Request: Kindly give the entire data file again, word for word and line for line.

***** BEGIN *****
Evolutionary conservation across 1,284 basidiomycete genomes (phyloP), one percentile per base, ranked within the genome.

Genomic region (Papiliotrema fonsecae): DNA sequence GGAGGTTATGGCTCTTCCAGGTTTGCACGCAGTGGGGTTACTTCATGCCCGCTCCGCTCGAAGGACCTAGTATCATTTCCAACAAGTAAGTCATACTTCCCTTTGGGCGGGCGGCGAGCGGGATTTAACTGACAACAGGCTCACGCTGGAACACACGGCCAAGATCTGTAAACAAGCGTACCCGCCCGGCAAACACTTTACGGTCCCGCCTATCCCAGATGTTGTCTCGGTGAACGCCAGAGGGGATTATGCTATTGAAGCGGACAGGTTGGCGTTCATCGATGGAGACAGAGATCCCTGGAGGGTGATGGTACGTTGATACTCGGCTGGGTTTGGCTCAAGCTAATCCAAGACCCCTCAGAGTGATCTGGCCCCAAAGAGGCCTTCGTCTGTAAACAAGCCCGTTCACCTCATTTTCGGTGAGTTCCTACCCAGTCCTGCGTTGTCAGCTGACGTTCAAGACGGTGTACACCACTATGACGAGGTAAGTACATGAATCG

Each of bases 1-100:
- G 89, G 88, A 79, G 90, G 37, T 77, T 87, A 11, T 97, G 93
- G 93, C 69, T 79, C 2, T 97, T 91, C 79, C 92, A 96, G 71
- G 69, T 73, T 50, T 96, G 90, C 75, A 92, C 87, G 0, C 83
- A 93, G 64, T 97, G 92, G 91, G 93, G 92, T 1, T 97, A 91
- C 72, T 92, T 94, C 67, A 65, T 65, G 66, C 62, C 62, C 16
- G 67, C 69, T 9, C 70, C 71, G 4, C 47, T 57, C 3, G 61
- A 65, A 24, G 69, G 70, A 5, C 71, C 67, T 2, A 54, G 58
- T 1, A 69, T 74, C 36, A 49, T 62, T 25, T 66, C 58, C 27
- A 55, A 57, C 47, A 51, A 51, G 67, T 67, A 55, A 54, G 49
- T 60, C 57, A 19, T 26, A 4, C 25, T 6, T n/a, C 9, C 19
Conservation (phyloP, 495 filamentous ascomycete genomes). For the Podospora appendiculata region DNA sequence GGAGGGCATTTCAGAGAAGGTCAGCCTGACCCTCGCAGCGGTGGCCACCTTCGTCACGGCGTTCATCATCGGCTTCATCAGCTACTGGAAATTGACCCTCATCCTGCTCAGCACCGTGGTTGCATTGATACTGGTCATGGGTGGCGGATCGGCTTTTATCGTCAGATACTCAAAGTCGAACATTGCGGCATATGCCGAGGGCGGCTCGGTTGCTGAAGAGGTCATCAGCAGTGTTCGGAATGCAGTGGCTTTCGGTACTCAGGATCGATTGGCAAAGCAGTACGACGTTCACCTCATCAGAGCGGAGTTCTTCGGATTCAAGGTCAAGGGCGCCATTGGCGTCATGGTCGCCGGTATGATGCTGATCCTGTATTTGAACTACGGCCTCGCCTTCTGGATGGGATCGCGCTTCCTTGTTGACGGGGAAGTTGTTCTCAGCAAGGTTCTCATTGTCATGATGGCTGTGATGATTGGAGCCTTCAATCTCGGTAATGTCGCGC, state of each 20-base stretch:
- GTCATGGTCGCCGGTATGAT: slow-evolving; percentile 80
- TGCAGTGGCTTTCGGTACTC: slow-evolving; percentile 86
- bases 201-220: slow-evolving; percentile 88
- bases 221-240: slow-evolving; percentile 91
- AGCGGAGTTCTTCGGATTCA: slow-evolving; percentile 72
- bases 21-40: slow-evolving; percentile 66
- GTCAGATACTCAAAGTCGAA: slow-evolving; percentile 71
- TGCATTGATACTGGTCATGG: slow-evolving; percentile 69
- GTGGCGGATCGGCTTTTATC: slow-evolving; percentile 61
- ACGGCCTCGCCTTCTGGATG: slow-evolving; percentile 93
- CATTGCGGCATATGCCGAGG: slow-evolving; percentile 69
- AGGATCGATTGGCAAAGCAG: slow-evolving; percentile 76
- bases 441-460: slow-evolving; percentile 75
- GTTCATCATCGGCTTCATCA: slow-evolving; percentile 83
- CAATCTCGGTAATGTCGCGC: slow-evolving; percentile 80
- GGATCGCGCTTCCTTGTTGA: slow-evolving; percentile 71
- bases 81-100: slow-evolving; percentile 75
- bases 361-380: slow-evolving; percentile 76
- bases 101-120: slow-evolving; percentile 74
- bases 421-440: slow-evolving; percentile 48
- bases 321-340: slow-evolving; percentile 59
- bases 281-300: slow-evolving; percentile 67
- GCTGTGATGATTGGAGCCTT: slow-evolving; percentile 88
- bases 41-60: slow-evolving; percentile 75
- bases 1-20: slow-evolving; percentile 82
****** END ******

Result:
Evolutionary conservation across 1,284 basidiomycete genomes (phyloP), one percentile per base, ranked within the genome.

Genomic region (Papiliotrema fonsecae): DNA sequence GGAGGTTATGGCTCTTCCAGGTTTGCACGCAGTGGGGTTACTTCATGCCCGCTCCGCTCGAAGGACCTAGTATCATTTCCAACAAGTAAGTCATACTTCCCTTTGGGCGGGCGGCGAGCGGGATTTAACTGACAACAGGCTCACGCTGGAACACACGGCCAAGATCTGTAAACAAGCGTACCCGCCCGGCAAACACTTTACGGTCCCGCCTATCCCAGATGTTGTCTCGGTGAACGCCAGAGGGGATTATGCTATTGAAGCGGACAGGTTGGCGTTCATCGATGGAGACAGAGATCCCTGGAGGGTGATGGTACGTTGATACTCGGCTGGGTTTGGCTCAAGCTAATCCAAGACCCCTCAGAGTGATCTGGCCCCAAAGAGGCCTTCGTCTGTAAACAAGCCCGTTCACCTCATTTTCGGTGAGTTCCTACCCAGTCCTGCGTTGTCAGCTGACGTTCAAGACGGTGTACACCACTATGACGAGGTAAGTACATGAATCG

Each of bases 1-100:
- G 89, G 88, A 79, G 90, G 37, T 77, T 87, A 11, T 97, G 93
- G 93, C 69, T 79, C 2, T 97, T 91, C 79, C 92, A 96, G 71
- G 69, T 73, T 50, T 96, G 90, C 75, A 92, C 87, G 0, C 83
- A 93, G 64, T 97, G 92, G 91, G 93, G 92, T 1, T 97, A 91
- C 72, T 92, T 94, C 67, A 65, T 65, G 66, C 62, C 62, C 16
- G 67, C 69, T 9, C 70, C 71, G 4, C 47, T 57, C 3, G 61
- A 65, A 24, G 69, G 70, A 5, C 71, C 67, T 2, A 54, G 58
- T 1, A 69, T 74, C 36, A 49, T 62, T 25, T 66, C 58, C 27
- A 55, A 57, C 47, A 51, A 51, G 67, T 67, A 55, A 54, G 49
- T 60, C 57, A 19, T 26, A 4, C 25, T 6, T n/a, C 9, C 19
Conservation (phyloP, 495 filamentous ascomycete genomes). For the Podospora appendiculata region DNA sequence GGAGGGCATTTCAGAGAAGGTCAGCCTGACCCTCGCAGCGGTGGCCACCTTCGTCACGGCGTTCATCATCGGCTTCATCAGCTACTGGAAATTGACCCTCATCCTGCTCAGCACCGTGGTTGCATTGATACTGGTCATGGGTGGCGGATCGGCTTTTATCGTCAGATACTCAAAGTCGAACATTGCGGCATATGCCGAGGGCGGCTCGGTTGCTGAAGAGGTCATCAGCAGTGTTCGGAATGCAGTGGCTTTCGGTACTCAGGATCGATTGGCAAAGCAGTACGACGTTCACCTCATCAGAGCGGAGTTCTTCGGATTCAAGGTCAAGGGCGCCATTGGCGTCATGGTCGCCGGTATGATGCTGATCCTGTATTTGAACTACGGCCTCGCCTTCTGGATGGGATCGCGCTTCCTTGTTGACGGGGAAGTTGTTCTCAGCAAGGTTCTCATTGTCATGATGGCTGTGATGATTGGAGCCTTCAATCTCGGTAATGTCGCGC, state of each 20-base stretch:
- GTCATGGTCGCCGGTATGAT: slow-evolving; percentile 80
- TGCAGTGGCTTTCGGTACTC: slow-evolving; percentile 86
- bases 201-220: slow-evolving; percentile 88
- bases 221-240: slow-evolving; percentile 91
- AGCGGAGTTCTTCGGATTCA: slow-evolving; percentile 72
- bases 21-40: slow-evolving; percentile 66
- GTCAGATACTCAAAGTCGAA: slow-evolving; percentile 71
- TGCATTGATACTGGTCATGG: slow-evolving; percentile 69
- GTGGCGGATCGGCTTTTATC: slow-evolving; percentile 61
- ACGGCCTCGCCTTCTGGATG: slow-evolving; percentile 93
- CATTGCGGCATATGCCGAGG: slow-evolving; percentile 69
- AGGATCGATTGGCAAAGCAG: slow-evolving; percentile 76
- bases 441-460: slow-evolving; percentile 75
- GTTCATCATCGGCTTCATCA: slow-evolving; percentile 83
- CAATCTCGGTAATGTCGCGC: slow-evolving; percentile 80
- GGATCGCGCTTCCTTGTTGA: slow-evolving; percentile 71
- bases 81-100: slow-evolving; percentile 75
- bases 361-380: slow-evolving; percentile 76
- bases 101-120: slow-evolving; percentile 74
- bases 421-440: slow-evolving; percentile 48
- bases 321-340: slow-evolving; percentile 59
- bases 281-300: slow-evolving; percentile 67
- GCTGTGATGATTGGAGCCTT: slow-evolving; percentile 88
- bases 41-60: slow-evolving; percentile 75
- bases 1-20: slow-evolving; percentile 82